If there is one thing Apple likes to do, it’s stop jailbreak tools from working. It may be in the name of security, but that doesn’t stop it from being irritating to those who like to jailbreak their iPhones and iPads.
Cydia 8.3
We recommend you to update to iOS 8.3 if you haven’t already even if you don’t plan to jailbreak yet. If you care about jailbreaking, follow our guide here to know everything about iOS 8.3 jailbreak and the upcoming iOS 8.4 update and how it might affect jailbreakers.

MyWi 8 For iOS 8.3 Released

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Well known jailbreak tweak MyWi 8 has just been updated to support the newly jailbreakable firmware iOS 8.3 on all iPhones and cellular iPads. Now up to version 8.03.02, it is still one of the most popular Cydia packages around.
While iOS now supports tethering of data connections with its ‘Personal Hotspot’ feature, what sets MyWi apart from the native offering in iOS is its ability to enable WiFi-to-WiFi tethering. This is called WiFi Sharing and it allows you to rebroadcast the WiFi signal to which your iOS device is connected to. This is super useful to use in hotels or places where you can pay once for WiFi and rebroadcast the same signal using WiFi Sharing feature to your friends and family. MyWi also gives you ability to create 5GHz hotspots, something that Apple’s native offering doesn’t.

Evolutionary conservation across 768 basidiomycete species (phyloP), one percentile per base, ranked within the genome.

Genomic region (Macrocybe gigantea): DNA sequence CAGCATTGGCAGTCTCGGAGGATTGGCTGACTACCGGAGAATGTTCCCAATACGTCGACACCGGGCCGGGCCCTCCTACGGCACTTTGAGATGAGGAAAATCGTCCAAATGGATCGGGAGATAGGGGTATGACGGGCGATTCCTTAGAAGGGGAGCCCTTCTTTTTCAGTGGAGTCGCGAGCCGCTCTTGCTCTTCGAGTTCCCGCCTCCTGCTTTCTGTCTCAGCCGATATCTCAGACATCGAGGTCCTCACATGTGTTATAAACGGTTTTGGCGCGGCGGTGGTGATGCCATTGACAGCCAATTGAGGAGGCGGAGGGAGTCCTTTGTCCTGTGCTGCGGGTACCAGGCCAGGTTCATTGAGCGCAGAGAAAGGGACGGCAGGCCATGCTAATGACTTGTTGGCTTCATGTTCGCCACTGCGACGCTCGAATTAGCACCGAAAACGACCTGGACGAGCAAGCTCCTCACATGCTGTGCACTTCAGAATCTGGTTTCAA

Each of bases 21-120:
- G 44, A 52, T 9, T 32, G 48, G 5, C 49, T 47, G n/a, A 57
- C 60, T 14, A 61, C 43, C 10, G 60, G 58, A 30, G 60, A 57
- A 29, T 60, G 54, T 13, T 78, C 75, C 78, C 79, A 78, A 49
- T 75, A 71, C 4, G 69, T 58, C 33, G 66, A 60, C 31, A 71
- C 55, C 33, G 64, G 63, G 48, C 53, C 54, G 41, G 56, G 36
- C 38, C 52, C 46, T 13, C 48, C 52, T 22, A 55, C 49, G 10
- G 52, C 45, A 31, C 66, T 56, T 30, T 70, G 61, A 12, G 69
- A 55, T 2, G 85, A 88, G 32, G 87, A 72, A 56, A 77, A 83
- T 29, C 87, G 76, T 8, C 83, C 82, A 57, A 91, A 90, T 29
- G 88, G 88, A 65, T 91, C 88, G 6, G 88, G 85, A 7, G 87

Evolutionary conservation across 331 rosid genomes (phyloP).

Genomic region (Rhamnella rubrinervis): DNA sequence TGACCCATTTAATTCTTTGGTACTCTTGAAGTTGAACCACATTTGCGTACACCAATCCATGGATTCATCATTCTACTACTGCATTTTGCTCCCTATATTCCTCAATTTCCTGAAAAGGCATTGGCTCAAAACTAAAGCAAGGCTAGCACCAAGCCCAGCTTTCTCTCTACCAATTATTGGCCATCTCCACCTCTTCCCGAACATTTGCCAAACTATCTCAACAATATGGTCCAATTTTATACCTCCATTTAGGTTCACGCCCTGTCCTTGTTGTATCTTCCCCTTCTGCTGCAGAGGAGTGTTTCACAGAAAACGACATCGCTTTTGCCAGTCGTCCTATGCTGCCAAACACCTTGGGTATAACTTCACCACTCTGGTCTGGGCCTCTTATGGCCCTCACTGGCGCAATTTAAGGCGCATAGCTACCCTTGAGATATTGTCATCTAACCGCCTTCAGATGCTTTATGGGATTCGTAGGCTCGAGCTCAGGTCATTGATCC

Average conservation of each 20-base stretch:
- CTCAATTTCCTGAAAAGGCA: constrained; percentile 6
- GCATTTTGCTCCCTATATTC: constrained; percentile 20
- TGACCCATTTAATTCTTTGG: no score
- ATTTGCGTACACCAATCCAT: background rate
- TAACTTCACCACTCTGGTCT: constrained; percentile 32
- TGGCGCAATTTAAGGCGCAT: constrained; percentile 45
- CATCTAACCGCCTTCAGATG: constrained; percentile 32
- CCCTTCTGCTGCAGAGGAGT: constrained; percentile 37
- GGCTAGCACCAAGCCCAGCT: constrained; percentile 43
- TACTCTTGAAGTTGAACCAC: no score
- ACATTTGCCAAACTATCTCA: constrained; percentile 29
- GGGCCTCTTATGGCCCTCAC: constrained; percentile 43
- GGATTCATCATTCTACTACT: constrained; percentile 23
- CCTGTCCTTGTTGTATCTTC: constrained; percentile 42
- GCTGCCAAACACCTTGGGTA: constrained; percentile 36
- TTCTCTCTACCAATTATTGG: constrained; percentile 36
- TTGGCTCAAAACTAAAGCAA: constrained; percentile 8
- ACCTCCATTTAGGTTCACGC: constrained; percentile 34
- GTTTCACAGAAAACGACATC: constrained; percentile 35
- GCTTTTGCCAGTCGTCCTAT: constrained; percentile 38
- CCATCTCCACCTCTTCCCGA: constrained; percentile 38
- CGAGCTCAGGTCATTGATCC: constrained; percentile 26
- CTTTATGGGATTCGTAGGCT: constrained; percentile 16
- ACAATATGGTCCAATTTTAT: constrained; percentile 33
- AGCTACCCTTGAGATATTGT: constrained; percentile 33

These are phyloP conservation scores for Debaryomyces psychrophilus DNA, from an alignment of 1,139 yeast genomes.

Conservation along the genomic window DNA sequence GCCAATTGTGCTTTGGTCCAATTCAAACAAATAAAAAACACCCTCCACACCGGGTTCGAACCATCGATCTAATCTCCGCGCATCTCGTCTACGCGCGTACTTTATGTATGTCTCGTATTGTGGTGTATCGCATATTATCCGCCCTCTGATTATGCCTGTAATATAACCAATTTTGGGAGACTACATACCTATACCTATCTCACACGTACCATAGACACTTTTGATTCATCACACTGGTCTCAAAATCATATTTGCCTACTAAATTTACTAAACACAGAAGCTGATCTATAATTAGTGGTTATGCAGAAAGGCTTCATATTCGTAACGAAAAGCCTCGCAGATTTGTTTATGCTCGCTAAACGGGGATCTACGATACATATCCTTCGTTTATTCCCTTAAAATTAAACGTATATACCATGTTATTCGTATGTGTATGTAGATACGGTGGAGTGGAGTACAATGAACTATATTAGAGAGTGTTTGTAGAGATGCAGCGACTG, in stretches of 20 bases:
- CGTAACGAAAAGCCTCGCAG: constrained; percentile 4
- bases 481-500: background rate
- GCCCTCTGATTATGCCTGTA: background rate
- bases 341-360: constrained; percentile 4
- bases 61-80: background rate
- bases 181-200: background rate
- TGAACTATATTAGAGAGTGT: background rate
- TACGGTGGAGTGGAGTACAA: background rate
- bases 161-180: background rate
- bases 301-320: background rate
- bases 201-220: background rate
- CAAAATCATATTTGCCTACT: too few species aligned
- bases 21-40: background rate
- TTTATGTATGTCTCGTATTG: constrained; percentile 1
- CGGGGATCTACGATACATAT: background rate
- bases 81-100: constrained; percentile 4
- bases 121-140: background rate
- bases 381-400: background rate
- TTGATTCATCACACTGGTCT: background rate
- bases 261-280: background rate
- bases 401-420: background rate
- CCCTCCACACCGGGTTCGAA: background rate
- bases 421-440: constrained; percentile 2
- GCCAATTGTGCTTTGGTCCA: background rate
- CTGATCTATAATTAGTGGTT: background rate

MyWi-8-main
The good news here is that if you have already paid for MyWi 6, 7 or earlier versions of MyWi 8, the upgrade to the latest version for iOS 8.3 is totally free, though if you’re looking to start fresh, it will set you back a good $19.99. Pricey I know but if features like WiFi Sharing is important to you, then it’s probably worth getting. Intelliborn, the developers behind MyWi, are also offering a free three-day trial to all users so that they can experience the tweak first-hand before making the decision to purchase it.
MyWi 8 can be downloaded from the ModMyi repository in Cydia.
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Mlais M7 review: affordable, but with a catch

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The Mlais M7 is an interesting package: a nice looking phone complete with a finger scanner and running Android Lollipop that you've probably never heard of. In our Mlais M7 review we'll take a look at the features of the phone along with its hardware, software and performance to see if it delivers.

Rating

Good
  • Great price
  • Android Lollipop
  • Fingerprint scanner
  • Removable battery and microSD card expansion
 
Bad